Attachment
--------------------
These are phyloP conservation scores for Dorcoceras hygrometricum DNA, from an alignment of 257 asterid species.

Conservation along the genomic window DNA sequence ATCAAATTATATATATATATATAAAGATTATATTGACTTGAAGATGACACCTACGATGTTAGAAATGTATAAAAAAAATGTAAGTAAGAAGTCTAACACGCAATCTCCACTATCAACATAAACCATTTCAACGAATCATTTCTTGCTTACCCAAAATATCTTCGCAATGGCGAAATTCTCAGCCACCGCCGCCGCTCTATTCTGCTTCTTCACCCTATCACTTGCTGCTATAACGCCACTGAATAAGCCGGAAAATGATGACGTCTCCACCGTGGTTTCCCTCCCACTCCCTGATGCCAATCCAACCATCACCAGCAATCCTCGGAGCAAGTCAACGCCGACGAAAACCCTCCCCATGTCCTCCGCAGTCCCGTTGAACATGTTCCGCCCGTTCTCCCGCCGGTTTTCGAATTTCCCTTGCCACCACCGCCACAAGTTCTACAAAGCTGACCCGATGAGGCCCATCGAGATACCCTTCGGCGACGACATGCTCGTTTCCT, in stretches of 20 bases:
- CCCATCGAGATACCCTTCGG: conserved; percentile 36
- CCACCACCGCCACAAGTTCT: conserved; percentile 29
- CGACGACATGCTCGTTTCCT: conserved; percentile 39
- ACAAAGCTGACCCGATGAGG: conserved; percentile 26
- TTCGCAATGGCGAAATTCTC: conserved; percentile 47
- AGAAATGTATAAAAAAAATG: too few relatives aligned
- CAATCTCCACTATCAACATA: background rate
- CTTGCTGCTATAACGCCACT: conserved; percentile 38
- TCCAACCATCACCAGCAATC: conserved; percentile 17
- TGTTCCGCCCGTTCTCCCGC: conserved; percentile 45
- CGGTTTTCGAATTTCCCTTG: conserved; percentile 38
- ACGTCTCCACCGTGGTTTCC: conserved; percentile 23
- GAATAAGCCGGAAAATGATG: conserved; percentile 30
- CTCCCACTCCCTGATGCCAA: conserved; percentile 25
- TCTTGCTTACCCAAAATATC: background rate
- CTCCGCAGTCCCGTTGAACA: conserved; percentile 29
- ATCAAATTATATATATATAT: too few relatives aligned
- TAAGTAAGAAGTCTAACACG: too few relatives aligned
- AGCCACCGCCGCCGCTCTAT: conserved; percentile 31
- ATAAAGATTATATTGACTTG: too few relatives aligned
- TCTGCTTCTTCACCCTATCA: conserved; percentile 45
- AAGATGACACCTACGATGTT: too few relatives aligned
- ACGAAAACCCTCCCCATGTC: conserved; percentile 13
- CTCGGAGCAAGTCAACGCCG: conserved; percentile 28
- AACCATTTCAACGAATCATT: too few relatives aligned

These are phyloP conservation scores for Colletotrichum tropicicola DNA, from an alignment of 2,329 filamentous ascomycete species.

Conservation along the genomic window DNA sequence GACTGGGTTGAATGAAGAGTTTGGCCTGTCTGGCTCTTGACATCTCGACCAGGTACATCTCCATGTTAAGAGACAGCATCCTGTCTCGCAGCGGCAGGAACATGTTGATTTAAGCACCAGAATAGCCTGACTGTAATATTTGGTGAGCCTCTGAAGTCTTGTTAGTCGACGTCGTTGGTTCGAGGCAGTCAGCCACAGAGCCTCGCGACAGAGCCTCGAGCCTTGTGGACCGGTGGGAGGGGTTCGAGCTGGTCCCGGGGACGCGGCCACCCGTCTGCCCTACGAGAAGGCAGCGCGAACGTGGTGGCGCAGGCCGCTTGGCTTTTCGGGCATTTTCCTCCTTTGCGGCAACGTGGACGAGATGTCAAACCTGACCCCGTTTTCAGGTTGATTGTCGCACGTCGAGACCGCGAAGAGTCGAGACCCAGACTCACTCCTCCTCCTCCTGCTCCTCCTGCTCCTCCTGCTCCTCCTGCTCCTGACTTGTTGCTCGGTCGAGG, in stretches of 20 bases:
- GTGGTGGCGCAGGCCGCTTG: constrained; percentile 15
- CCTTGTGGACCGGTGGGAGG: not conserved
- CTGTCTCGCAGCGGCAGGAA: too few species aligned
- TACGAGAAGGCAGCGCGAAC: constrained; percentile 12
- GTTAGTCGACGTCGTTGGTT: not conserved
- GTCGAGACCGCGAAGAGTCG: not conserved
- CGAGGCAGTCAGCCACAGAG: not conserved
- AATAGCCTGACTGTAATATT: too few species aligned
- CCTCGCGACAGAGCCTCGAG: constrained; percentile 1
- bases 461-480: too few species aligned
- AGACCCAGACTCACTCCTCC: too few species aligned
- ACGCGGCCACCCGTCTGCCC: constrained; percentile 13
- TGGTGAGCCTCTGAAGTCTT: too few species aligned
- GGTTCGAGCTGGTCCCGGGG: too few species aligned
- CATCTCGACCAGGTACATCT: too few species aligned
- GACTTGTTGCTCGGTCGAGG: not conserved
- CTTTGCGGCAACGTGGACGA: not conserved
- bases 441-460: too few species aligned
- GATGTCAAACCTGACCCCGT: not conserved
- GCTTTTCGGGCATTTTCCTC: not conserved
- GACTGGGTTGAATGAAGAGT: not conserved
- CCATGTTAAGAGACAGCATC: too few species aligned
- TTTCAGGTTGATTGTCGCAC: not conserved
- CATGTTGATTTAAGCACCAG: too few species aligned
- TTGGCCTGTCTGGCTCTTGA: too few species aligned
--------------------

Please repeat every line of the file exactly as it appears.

These are phyloP conservation scores for Dorcoceras hygrometricum DNA, from an alignment of 257 asterid species.

Conservation along the genomic window DNA sequence ATCAAATTATATATATATATATAAAGATTATATTGACTTGAAGATGACACCTACGATGTTAGAAATGTATAAAAAAAATGTAAGTAAGAAGTCTAACACGCAATCTCCACTATCAACATAAACCATTTCAACGAATCATTTCTTGCTTACCCAAAATATCTTCGCAATGGCGAAATTCTCAGCCACCGCCGCCGCTCTATTCTGCTTCTTCACCCTATCACTTGCTGCTATAACGCCACTGAATAAGCCGGAAAATGATGACGTCTCCACCGTGGTTTCCCTCCCACTCCCTGATGCCAATCCAACCATCACCAGCAATCCTCGGAGCAAGTCAACGCCGACGAAAACCCTCCCCATGTCCTCCGCAGTCCCGTTGAACATGTTCCGCCCGTTCTCCCGCCGGTTTTCGAATTTCCCTTGCCACCACCGCCACAAGTTCTACAAAGCTGACCCGATGAGGCCCATCGAGATACCCTTCGGCGACGACATGCTCGTTTCCT, in stretches of 20 bases:
- CCCATCGAGATACCCTTCGG: conserved; percentile 36
- CCACCACCGCCACAAGTTCT: conserved; percentile 29
- CGACGACATGCTCGTTTCCT: conserved; percentile 39
- ACAAAGCTGACCCGATGAGG: conserved; percentile 26
- TTCGCAATGGCGAAATTCTC: conserved; percentile 47
- AGAAATGTATAAAAAAAATG: too few relatives aligned
- CAATCTCCACTATCAACATA: background rate
- CTTGCTGCTATAACGCCACT: conserved; percentile 38
- TCCAACCATCACCAGCAATC: conserved; percentile 17
- TGTTCCGCCCGTTCTCCCGC: conserved; percentile 45
- CGGTTTTCGAATTTCCCTTG: conserved; percentile 38
- ACGTCTCCACCGTGGTTTCC: conserved; percentile 23
- GAATAAGCCGGAAAATGATG: conserved; percentile 30
- CTCCCACTCCCTGATGCCAA: conserved; percentile 25
- TCTTGCTTACCCAAAATATC: background rate
- CTCCGCAGTCCCGTTGAACA: conserved; percentile 29
- ATCAAATTATATATATATAT: too few relatives aligned
- TAAGTAAGAAGTCTAACACG: too few relatives aligned
- AGCCACCGCCGCCGCTCTAT: conserved; percentile 31
- ATAAAGATTATATTGACTTG: too few relatives aligned
- TCTGCTTCTTCACCCTATCA: conserved; percentile 45
- AAGATGACACCTACGATGTT: too few relatives aligned
- ACGAAAACCCTCCCCATGTC: conserved; percentile 13
- CTCGGAGCAAGTCAACGCCG: conserved; percentile 28
- AACCATTTCAACGAATCATT: too few relatives aligned

These are phyloP conservation scores for Colletotrichum tropicicola DNA, from an alignment of 2,329 filamentous ascomycete species.

Conservation along the genomic window DNA sequence GACTGGGTTGAATGAAGAGTTTGGCCTGTCTGGCTCTTGACATCTCGACCAGGTACATCTCCATGTTAAGAGACAGCATCCTGTCTCGCAGCGGCAGGAACATGTTGATTTAAGCACCAGAATAGCCTGACTGTAATATTTGGTGAGCCTCTGAAGTCTTGTTAGTCGACGTCGTTGGTTCGAGGCAGTCAGCCACAGAGCCTCGCGACAGAGCCTCGAGCCTTGTGGACCGGTGGGAGGGGTTCGAGCTGGTCCCGGGGACGCGGCCACCCGTCTGCCCTACGAGAAGGCAGCGCGAACGTGGTGGCGCAGGCCGCTTGGCTTTTCGGGCATTTTCCTCCTTTGCGGCAACGTGGACGAGATGTCAAACCTGACCCCGTTTTCAGGTTGATTGTCGCACGTCGAGACCGCGAAGAGTCGAGACCCAGACTCACTCCTCCTCCTCCTGCTCCTCCTGCTCCTCCTGCTCCTCCTGCTCCTGACTTGTTGCTCGGTCGAGG, in stretches of 20 bases:
- GTGGTGGCGCAGGCCGCTTG: constrained; percentile 15
- CCTTGTGGACCGGTGGGAGG: not conserved
- CTGTCTCGCAGCGGCAGGAA: too few species aligned
- TACGAGAAGGCAGCGCGAAC: constrained; percentile 12
- GTTAGTCGACGTCGTTGGTT: not conserved
- GTCGAGACCGCGAAGAGTCG: not conserved
- CGAGGCAGTCAGCCACAGAG: not conserved
- AATAGCCTGACTGTAATATT: too few species aligned
- CCTCGCGACAGAGCCTCGAG: constrained; percentile 1
- bases 461-480: too few species aligned
- AGACCCAGACTCACTCCTCC: too few species aligned
- ACGCGGCCACCCGTCTGCCC: constrained; percentile 13
- TGGTGAGCCTCTGAAGTCTT: too few species aligned
- GGTTCGAGCTGGTCCCGGGG: too few species aligned
- CATCTCGACCAGGTACATCT: too few species aligned
- GACTTGTTGCTCGGTCGAGG: not conserved
- CTTTGCGGCAACGTGGACGA: not conserved
- bases 441-460: too few species aligned
- GATGTCAAACCTGACCCCGT: not conserved
- GCTTTTCGGGCATTTTCCTC: not conserved
- GACTGGGTTGAATGAAGAGT: not conserved
- CCATGTTAAGAGACAGCATC: too few species aligned
- TTTCAGGTTGATTGTCGCAC: not conserved
- CATGTTGATTTAAGCACCAG: too few species aligned
- TTGGCCTGTCTGGCTCTTGA: too few species aligned